Wednesday, November 29, 2017

Review: The Faith Community



Review: The Faith Community
By William Pattison
For Horror Bob’s Blog

Gore and scares everyone! For my review this time I’m going once again into the intriguing sub-genre of found footage films with the first film from filmmaker Faith R Johnson, The Faith Community.

The Faith Community tells the tale of three young documentary filmmakers who go to a supposed religious get away to film a promotional video. When they get to the location they are greeted by The Messenger (played by Jeremey Harris) and his “flock.” Soon the three filmmakers find that things are not as they expected. For one thing on their way to the “getaway” they are lead past a number of wooden crosses set to the side of the trail. Then when they get to the getaway instead of finding cabins and facilities they are met with a bunch of tents and folding chairs. When they question this The Messenger simply tells them that they are living simple to get closer to God by getting closer to nature. After that things get disturbing. The camera person, Colin (played by Jeffrey Brabant), interviews The Messenger, but is unable to get his name, the leader insists that The Messenger is his only name. Then Colin interviews one of the members named Michael who turns out to be a former soldier who was thrown out of the army for killing an officer because he was having delusions of seeing a dark, demonic, shape. Then after having a meal with the group Colin finds his associates acting odd. Are they drugged? Of course it is after the after meal entertainment that things unfold and becomes deadly. Their hosts are not a simple religious group, but a twisted cult whose focus is to find those who are worthy. Will Colin and his friends escape this cult or will they become its latest victims.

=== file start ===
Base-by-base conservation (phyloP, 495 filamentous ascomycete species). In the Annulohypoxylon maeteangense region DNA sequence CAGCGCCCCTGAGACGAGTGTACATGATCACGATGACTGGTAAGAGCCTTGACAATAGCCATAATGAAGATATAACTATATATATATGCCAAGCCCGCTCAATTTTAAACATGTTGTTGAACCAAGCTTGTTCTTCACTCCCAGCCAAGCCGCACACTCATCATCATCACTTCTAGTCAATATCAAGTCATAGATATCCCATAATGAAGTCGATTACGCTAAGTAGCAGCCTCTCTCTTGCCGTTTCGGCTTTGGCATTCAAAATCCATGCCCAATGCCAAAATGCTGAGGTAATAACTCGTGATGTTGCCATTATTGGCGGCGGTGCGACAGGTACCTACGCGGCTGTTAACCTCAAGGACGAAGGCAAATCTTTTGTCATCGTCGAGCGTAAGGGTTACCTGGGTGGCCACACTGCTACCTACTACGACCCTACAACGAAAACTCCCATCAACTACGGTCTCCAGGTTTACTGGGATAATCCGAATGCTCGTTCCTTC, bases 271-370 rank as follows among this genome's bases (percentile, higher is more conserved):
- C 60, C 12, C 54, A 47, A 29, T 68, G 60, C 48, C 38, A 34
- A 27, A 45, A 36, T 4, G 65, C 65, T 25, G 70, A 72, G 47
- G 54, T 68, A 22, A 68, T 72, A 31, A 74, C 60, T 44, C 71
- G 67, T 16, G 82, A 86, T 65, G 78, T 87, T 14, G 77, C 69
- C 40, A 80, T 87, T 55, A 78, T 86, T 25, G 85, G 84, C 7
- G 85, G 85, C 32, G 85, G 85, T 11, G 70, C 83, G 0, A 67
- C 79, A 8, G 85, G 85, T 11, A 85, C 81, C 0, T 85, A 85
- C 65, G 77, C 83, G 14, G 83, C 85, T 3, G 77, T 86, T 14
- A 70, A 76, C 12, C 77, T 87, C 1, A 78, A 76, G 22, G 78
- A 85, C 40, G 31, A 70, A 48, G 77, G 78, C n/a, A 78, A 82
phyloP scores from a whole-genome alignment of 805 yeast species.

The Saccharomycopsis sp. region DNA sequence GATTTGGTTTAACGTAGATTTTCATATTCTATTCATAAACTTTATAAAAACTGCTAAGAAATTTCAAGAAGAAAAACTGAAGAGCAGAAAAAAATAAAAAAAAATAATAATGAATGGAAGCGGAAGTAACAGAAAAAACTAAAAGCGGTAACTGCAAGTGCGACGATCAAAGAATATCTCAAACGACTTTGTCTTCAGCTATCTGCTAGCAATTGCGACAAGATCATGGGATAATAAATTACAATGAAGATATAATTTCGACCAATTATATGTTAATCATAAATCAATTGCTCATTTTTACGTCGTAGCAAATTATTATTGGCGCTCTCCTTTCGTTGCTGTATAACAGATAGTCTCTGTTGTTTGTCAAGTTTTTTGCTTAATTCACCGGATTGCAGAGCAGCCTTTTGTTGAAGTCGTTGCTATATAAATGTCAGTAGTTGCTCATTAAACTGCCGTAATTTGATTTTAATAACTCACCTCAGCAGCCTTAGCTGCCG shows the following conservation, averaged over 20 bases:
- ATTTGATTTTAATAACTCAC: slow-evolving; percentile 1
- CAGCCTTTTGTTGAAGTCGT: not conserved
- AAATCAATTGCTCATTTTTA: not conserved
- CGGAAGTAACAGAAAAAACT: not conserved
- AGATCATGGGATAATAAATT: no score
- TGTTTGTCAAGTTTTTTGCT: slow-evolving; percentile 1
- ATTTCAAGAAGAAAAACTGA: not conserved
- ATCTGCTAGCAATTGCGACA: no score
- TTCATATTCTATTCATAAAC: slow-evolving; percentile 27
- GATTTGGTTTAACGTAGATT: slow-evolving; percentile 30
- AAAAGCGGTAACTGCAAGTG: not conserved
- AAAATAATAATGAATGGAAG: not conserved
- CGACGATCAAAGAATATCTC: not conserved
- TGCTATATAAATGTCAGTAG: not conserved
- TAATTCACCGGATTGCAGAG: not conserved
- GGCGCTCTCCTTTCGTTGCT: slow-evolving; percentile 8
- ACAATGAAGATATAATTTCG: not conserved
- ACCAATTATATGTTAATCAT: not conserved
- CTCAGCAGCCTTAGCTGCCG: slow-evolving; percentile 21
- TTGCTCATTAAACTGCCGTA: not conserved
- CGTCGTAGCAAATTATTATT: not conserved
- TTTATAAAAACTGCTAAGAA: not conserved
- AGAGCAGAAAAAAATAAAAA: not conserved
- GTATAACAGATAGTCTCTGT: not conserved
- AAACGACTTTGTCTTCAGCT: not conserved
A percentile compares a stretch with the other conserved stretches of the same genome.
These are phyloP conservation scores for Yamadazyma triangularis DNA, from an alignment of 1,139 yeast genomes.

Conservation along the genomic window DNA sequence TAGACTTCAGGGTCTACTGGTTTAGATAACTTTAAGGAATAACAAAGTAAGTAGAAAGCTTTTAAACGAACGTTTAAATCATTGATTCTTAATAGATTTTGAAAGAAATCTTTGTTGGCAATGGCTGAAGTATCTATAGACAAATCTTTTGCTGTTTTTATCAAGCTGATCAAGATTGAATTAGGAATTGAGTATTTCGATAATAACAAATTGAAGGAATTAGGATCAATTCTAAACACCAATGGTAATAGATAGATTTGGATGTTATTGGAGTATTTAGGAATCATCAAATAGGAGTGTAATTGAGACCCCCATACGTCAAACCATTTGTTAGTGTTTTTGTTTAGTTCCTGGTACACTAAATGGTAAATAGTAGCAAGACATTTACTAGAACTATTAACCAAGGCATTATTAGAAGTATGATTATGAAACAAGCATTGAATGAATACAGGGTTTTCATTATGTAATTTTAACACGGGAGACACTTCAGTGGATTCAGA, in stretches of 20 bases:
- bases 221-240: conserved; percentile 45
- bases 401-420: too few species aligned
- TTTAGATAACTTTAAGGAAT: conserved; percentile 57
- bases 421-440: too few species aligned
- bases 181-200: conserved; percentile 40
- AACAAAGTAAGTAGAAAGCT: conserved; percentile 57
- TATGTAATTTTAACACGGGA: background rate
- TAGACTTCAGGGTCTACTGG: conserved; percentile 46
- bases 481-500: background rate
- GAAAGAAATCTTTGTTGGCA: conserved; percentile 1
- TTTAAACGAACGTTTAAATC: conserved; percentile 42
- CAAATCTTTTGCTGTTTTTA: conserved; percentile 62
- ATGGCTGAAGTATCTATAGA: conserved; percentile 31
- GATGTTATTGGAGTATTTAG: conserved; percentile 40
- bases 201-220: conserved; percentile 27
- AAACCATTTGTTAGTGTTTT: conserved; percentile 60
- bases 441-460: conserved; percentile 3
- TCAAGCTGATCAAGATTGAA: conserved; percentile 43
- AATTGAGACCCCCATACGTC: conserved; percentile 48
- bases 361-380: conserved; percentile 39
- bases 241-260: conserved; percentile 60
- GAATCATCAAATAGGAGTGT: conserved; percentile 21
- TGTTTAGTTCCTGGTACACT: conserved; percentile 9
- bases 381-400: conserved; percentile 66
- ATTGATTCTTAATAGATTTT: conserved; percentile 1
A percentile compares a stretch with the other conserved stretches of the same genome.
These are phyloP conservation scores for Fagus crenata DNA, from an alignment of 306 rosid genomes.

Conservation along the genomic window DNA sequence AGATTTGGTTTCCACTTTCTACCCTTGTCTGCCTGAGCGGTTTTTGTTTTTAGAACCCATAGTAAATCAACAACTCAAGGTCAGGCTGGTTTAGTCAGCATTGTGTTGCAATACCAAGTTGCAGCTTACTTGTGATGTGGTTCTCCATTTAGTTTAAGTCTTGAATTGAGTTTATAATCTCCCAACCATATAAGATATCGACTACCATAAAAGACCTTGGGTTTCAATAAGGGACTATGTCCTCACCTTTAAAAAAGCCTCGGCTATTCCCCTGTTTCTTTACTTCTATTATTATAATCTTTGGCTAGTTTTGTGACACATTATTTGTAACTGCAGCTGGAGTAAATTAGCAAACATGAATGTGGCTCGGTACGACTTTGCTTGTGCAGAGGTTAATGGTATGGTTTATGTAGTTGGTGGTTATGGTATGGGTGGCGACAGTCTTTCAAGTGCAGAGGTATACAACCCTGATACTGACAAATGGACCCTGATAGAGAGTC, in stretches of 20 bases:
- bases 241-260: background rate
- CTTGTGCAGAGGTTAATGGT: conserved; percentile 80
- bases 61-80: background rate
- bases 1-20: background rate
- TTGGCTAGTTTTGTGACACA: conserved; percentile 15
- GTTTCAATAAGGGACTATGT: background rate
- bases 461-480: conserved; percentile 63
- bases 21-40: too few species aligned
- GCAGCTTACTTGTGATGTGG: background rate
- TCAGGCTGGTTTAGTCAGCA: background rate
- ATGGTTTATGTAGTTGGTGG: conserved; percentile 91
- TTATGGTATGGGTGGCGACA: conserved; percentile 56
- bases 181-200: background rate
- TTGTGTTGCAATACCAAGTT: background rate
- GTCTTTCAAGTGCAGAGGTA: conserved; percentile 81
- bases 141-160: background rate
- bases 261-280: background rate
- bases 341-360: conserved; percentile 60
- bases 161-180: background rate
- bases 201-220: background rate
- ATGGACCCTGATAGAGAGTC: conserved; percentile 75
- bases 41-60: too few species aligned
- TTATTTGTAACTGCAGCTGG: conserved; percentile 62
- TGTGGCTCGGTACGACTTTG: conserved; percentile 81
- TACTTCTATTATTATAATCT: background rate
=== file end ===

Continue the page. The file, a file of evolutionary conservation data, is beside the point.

Though I’m not a huge fan of found footage films, there are some that break the mold of the simple cookie cutter plots and stereotypical faults of this sub-genre. I find this to be one. For one thing there wasn’t the typical introduction expressing that this is actual footage found hidden in the woods. Nope, Johnson forgets those trappings and lets the footage speak for itself. Also, she adds to the fake realism by not even having the camera operator keep the camera level. There are several shots that are of people’s feet and several shot where the camera is trying to auto adjust and all we see is flared and barely intelligible images. Also, there is no attempt at making this film over dramatic or Hollywoodish. This film is as rough as it gets and does look like someone with little camera skills was shooting true events. The unfortunate drawback to this is the film loses a lot of its impact by being too far away from the main action, much like a person at a concert trying to film the action with their camera phone.

So, in the end I found The Faith Community a disturbing look at the very real horror of the extreme religious cults that have popped up in the world. This film is a cautionary tale that warns you to look closer into any religious retreats, because they might not be what you expect….

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